Book Reviews: Hotel on the Corner of Bitter and Sweet

Thursday, September 16, 2010

Hotel on the Corner of Bitter and Sweet
by Jamie Ford

I've always been fascinated by the Japanese internment camps during WWII. There's something about it that's so disturbing. Whenever I read a book about it I'm always left thinking, surely this didn't happen in America, elsewhere maybe, but not the land of the free. Perhaps that's why this book resonated with me.

Henry is a Chinese-American widower trying to find his footing after his wife's death in 1986. Then a local hotel reopens after decades of sitting empty and the new owner announces she's found hundreds of personal items in the hotel's basement. They all belong to Japanese-Americans interred during WWII and have been left, unclaimed, for years.

The story flashes back and forth between Henry's life in 1986, where he has recently lost his wife, and his life in the 1940s, when his best friend, a Japanese girl named Keiko, is taken to an internment camp. Henry's own father is a harsh man filled with prejudices against the Japanese and he forces his views upon his family.

Ford's story is such an original take on internment camps. The whole situation is shown from the point-of-view of a Chinese-America. He's a man of Asian decent, spared from this horrible situation, but still persecuted by ignorant Americans who assume he is Japanese.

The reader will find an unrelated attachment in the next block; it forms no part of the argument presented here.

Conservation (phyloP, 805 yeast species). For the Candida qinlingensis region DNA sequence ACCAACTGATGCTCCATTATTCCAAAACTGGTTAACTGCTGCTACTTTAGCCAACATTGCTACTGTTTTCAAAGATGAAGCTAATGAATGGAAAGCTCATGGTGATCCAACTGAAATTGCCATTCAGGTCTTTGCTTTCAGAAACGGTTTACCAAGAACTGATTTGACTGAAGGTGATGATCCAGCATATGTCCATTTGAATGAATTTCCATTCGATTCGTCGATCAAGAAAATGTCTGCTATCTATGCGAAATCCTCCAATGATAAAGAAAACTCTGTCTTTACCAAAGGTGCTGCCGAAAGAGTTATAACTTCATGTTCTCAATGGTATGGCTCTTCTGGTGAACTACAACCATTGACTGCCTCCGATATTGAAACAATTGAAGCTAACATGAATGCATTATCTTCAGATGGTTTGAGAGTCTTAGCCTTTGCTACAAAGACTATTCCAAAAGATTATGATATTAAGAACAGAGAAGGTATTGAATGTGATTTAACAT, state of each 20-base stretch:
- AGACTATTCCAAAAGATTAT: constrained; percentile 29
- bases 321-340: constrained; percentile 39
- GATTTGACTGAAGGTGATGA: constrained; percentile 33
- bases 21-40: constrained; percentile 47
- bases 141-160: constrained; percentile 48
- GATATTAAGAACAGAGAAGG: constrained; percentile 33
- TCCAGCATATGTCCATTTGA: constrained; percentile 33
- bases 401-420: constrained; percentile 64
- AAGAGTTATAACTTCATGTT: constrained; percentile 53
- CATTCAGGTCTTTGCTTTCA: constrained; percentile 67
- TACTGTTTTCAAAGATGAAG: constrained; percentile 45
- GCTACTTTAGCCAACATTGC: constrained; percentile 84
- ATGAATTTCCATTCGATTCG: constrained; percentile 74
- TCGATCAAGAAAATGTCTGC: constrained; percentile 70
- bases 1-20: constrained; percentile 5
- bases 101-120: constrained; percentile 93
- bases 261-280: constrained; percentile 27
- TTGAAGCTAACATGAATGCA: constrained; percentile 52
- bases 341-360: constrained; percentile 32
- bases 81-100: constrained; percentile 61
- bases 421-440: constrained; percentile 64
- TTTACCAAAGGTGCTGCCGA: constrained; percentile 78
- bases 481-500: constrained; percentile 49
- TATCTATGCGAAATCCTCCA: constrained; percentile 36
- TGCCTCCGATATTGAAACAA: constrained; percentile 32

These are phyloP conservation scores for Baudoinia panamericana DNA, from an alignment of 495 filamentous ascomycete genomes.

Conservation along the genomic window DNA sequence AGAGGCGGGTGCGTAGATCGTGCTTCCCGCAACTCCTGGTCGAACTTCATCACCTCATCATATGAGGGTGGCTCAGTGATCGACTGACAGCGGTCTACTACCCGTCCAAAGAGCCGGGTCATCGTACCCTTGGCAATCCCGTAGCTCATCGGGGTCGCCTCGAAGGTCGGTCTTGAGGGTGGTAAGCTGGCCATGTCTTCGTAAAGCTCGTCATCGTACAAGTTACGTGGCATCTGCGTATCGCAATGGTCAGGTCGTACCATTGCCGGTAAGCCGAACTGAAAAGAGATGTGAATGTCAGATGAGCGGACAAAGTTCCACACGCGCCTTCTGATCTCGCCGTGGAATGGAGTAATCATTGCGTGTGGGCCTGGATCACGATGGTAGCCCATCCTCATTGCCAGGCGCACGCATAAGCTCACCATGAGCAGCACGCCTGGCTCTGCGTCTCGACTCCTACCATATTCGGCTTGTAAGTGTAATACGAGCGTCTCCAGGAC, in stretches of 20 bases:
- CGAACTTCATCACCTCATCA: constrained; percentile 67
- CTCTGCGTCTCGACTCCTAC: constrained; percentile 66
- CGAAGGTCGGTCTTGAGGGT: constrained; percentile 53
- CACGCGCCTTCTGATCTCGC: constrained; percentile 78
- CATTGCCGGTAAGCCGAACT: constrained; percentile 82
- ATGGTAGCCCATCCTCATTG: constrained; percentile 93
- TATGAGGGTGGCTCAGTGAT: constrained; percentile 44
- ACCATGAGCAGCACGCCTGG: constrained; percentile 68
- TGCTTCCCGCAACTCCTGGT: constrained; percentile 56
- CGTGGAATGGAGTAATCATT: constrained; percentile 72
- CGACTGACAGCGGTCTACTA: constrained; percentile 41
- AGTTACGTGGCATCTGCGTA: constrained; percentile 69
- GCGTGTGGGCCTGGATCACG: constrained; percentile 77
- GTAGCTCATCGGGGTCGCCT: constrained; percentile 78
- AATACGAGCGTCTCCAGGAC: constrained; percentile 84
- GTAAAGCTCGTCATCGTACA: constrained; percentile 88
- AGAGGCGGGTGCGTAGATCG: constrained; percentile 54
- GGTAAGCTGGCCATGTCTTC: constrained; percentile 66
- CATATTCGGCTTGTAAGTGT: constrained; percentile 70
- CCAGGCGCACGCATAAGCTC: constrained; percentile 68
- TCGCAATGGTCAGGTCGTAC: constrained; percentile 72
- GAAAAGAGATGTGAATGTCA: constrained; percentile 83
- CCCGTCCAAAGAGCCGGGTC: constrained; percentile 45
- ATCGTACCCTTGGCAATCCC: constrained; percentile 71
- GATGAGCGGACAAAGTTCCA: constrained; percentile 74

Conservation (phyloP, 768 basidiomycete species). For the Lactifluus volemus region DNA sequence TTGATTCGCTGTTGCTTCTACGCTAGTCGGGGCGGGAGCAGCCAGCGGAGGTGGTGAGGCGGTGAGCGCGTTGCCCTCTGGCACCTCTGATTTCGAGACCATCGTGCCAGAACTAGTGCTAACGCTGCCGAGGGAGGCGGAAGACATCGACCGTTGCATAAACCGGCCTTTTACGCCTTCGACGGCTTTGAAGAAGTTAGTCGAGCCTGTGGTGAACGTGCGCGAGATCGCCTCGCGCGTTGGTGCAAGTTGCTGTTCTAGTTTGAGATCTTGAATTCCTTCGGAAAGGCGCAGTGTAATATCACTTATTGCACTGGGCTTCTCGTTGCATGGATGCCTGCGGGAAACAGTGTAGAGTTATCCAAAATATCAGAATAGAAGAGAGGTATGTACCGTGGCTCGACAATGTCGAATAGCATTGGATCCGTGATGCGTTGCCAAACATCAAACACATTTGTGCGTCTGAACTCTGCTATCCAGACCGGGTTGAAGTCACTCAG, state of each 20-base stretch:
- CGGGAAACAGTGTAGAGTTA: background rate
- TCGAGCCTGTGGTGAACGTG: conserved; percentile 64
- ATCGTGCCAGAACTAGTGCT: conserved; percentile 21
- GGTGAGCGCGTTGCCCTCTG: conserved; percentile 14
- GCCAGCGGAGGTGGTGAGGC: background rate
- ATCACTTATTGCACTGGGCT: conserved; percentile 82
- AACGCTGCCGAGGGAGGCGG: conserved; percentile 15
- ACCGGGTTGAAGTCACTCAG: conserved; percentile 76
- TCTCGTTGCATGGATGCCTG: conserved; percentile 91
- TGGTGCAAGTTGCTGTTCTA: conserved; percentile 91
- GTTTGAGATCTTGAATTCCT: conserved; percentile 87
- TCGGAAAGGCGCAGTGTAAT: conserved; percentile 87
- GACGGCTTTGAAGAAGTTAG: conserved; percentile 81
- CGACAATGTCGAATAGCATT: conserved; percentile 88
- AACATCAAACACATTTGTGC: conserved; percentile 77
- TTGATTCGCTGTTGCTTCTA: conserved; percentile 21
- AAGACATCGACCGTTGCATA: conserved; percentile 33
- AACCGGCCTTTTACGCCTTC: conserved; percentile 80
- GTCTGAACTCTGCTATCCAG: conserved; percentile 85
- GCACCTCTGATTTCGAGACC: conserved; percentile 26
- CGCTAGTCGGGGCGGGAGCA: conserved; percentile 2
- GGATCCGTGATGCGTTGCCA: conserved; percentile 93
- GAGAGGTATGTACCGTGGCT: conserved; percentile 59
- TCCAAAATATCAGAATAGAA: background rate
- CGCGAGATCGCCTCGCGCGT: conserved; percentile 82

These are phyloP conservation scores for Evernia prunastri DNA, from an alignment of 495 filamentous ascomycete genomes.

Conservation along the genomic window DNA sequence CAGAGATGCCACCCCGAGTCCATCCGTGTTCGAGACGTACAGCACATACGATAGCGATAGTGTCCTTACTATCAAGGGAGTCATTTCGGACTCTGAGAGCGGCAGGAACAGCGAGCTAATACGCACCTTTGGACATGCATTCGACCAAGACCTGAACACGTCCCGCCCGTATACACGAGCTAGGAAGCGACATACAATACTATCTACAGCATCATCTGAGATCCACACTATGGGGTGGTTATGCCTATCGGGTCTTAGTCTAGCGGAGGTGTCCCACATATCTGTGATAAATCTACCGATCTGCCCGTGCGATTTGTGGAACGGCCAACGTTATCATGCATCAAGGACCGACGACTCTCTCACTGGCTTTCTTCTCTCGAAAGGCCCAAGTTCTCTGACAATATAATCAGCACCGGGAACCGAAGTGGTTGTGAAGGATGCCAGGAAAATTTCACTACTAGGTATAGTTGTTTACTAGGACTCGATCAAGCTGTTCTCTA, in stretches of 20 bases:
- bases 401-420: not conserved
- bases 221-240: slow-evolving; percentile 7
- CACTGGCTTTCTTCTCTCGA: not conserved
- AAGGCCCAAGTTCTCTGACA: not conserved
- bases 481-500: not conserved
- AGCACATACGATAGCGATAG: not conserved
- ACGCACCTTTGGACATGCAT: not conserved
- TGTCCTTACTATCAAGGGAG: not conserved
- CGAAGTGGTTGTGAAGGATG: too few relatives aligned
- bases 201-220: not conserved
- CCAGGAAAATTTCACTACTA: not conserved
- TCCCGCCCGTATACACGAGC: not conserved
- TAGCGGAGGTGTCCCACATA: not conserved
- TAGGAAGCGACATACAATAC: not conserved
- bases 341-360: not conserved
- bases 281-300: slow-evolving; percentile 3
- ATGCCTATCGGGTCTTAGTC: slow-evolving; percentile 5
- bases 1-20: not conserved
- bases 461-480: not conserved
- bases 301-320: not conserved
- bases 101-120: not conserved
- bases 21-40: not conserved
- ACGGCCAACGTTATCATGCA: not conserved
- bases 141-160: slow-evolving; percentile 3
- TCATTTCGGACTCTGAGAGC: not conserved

I loved how the story switched back in forth in time, allowing the reader to see how Henry turned out and the events that lead him there. The plot culminates on VJ day in a haunting bittersweet scene. The book is in part a love story, but the more importantly it is the story of friendship that rises above racial prejudice despite the worst possible circumstances. I'd highly recommend it.

p.s. Aren't the title and the cover just wonderful too!


Shelley said...

I enjoyed this one too--I could see it as making a good movie.

Alex (The Sleepless Reader) said...

That is definitely a cover (and title) that would make me pick it up.

I'm ashamed to admit that I had never hear of internment camps until now (your good deed of the day?). I'll just pop over to Wikipedia now.

Melissa (Avid Reader) said...

Shelley - I agree, this would make a wonderful movie.

Alexandra - I remember the first time I heard about the camps, a few years ago, I was horrified. I think the most disturbing thing is how our country has tried to hush it up.